Study: Kids infected at day care spread coronavirus at home

Study: Kids infected at day care spread coronavirus at home
In this Saturday, Sept. 5, 2020 file photo, children play "pin the mask on Gov. Gary Herbert" during a "Trash Your Mask Protest" rally hosted by the Utah Business Revival at the Utah State Capitol in Salt Lake City. The event was held to protest Herbert's order requiring all K-12 schools in Utah to require face coverings to stop the spread of the coronavirus. According to a study by health officials in Utah and at the Centers for Disease Control and Preventionn released on Friday, Sept. 11, 2020, children in the state who caught coronavirus at day care programs or day camps spread it to about 25% of the people they encountered later, highlighting the role children can play a role in spreading the virus from child care settings to household contacts. (AP Photo/Rick Bowmer)

Children who caught the coronavirus at day cares and a day camp spread it to their relatives, according to a new report that underscores that kids can bring the germ home and infect others.

Scientists already know children can spread the . But Earlier research from the U.S., China and Europe has found that children are less likely than adults to be infected by the virus and are less likely to become seriously ill when they do get sick.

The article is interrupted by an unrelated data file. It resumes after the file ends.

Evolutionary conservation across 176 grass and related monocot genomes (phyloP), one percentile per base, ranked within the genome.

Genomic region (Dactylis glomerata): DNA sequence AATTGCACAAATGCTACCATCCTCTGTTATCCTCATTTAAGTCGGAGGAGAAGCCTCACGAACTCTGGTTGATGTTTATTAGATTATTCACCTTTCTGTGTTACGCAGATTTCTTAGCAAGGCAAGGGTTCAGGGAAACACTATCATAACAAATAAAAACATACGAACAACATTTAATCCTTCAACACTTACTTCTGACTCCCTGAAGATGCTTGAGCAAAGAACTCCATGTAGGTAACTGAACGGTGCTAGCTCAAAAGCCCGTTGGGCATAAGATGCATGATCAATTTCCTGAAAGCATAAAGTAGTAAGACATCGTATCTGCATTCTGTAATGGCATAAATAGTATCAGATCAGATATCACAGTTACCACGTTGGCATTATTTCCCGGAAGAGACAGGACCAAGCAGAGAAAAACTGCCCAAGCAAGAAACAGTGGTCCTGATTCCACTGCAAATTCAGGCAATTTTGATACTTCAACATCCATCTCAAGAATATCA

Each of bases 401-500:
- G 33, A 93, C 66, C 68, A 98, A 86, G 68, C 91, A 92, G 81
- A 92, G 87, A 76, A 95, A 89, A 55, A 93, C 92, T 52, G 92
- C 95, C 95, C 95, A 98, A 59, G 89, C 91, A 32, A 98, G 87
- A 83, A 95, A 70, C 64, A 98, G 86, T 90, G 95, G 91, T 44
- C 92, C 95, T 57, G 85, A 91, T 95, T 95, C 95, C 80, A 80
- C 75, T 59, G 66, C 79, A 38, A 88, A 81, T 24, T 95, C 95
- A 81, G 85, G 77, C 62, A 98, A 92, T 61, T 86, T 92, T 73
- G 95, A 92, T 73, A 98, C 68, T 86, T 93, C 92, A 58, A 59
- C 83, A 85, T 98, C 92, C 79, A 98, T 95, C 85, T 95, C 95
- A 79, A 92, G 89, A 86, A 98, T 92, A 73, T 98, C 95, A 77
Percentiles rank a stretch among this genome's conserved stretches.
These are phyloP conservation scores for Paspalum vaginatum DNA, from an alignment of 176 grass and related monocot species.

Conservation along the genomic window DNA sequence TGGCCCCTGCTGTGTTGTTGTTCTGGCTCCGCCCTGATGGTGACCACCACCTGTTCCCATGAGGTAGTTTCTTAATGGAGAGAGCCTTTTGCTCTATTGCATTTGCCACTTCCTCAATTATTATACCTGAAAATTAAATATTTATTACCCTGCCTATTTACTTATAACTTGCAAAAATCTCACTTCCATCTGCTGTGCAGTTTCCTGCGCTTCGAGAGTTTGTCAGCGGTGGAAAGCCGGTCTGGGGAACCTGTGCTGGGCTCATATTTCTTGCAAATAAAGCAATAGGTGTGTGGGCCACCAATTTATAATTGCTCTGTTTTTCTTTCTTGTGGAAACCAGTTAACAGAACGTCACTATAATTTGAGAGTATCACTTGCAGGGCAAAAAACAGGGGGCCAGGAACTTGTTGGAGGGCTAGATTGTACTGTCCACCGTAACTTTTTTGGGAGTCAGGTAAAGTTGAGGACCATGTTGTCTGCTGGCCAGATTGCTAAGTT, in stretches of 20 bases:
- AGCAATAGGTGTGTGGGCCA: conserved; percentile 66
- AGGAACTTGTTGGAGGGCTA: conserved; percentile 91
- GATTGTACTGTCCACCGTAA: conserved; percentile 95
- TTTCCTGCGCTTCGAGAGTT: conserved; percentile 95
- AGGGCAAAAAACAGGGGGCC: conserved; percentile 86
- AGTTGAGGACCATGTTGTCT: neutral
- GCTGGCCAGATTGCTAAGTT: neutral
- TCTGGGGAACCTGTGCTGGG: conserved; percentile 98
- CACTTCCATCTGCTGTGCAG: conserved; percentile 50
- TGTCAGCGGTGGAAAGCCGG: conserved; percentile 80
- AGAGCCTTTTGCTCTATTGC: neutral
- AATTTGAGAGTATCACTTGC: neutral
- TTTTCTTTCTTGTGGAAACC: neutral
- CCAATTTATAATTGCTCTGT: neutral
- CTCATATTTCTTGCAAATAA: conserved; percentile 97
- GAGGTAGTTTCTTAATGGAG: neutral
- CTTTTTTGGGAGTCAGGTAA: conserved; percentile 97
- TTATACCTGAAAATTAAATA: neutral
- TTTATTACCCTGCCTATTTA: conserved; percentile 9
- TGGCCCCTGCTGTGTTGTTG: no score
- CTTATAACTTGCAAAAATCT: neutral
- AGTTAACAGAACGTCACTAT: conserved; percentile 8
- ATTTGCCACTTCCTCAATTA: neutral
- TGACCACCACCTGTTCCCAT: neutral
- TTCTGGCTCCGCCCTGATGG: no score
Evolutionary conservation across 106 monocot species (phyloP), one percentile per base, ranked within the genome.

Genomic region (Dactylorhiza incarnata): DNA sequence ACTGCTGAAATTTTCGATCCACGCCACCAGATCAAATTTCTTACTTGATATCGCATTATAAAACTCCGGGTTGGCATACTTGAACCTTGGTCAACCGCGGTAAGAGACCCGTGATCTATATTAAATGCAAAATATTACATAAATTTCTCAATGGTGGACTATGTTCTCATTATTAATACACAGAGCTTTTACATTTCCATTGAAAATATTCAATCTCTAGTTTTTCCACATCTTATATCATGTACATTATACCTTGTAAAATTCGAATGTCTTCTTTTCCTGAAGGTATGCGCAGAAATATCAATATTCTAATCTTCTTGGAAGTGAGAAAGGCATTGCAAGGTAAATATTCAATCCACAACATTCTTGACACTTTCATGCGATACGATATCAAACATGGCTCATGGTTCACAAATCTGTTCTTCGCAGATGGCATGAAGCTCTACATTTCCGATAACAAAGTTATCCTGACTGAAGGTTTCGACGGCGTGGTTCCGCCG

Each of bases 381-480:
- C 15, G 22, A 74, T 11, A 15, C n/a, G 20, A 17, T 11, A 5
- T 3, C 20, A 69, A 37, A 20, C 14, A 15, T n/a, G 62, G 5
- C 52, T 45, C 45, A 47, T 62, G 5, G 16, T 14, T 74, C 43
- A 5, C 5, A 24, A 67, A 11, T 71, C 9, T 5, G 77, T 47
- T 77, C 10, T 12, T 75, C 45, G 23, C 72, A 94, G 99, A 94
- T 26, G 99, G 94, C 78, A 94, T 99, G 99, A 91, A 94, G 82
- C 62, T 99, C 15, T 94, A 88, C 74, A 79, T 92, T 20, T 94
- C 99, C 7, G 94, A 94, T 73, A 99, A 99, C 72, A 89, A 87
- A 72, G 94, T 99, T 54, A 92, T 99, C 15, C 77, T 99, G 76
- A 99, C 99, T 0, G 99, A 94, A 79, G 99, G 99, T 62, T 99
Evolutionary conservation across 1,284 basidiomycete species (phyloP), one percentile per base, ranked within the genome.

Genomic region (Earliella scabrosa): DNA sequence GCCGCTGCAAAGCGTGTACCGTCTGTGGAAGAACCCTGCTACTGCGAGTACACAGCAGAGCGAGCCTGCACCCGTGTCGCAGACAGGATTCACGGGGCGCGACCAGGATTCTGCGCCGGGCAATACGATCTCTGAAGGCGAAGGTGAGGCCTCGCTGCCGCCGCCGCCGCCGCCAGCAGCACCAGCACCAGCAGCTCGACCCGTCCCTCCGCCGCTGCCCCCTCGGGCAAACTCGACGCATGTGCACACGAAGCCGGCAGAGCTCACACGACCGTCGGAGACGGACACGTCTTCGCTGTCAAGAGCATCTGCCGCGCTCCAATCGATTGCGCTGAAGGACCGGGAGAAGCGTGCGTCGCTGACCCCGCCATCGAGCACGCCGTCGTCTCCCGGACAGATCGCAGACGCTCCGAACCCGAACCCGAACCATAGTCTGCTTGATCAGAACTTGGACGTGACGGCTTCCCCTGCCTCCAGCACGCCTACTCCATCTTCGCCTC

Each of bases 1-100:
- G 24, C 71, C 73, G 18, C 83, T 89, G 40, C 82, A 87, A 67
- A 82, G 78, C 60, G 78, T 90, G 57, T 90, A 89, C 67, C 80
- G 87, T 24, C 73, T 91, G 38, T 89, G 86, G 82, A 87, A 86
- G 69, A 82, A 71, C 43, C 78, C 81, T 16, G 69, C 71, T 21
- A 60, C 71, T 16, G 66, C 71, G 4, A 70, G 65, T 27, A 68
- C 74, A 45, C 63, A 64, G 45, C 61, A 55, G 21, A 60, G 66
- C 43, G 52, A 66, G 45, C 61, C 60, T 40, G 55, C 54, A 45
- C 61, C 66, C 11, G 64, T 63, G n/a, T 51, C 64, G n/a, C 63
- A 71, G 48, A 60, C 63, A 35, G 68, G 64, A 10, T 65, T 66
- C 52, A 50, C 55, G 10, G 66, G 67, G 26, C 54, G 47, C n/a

There also was data suggesting that young children don't spread the virus very often, though older kids are believed to spread it as easily as adults.

In the new study, researchers from Utah and the CDC focused on three outbreaks in Salt Lake City child care facilities between April and July. Two were child-care programs for toddlers, and the other was a camp for older kids. The average age of kids at all three programs was about 7.

At two of the facilities, investigators were able to establish that an infected adult worker unknowingly introduced the virus.

The study concluded 12 children caught the coronavirus at the facilities, and spread it to at least 12 of the 46 parents or siblings that they came in contact at home. Three of the infected children had no symptoms, and one of them spread it to a parent who was later hospitalized because of COVID-19, the researchers said.

That kind of rate of spread—about 25%—is on par with studies of spread in households that have included both children and adults. It also shows that children with no symptoms, or very , can spread the infection, just like adults can.

Hanage cautioned that it's not clear whether the findings at the three programs are broadly applicable. Also, the study didn't involve genetic analysis of individual infections that might have given a clearer picture of how the disease spread.

But many infected kids experience mild illnesses and testing of has been very limited, so it's likely that more than 25% of the outside contacts were infected, Hanage added.

The epidemic could get worse and more complicated this fall, said Dr. David Kimberlin, a pediatric infectious diseases specialist at the University of Alabama at Birmingham.

"This should be another wake up call to all of us that we need to be diligent and all do our part," he said.


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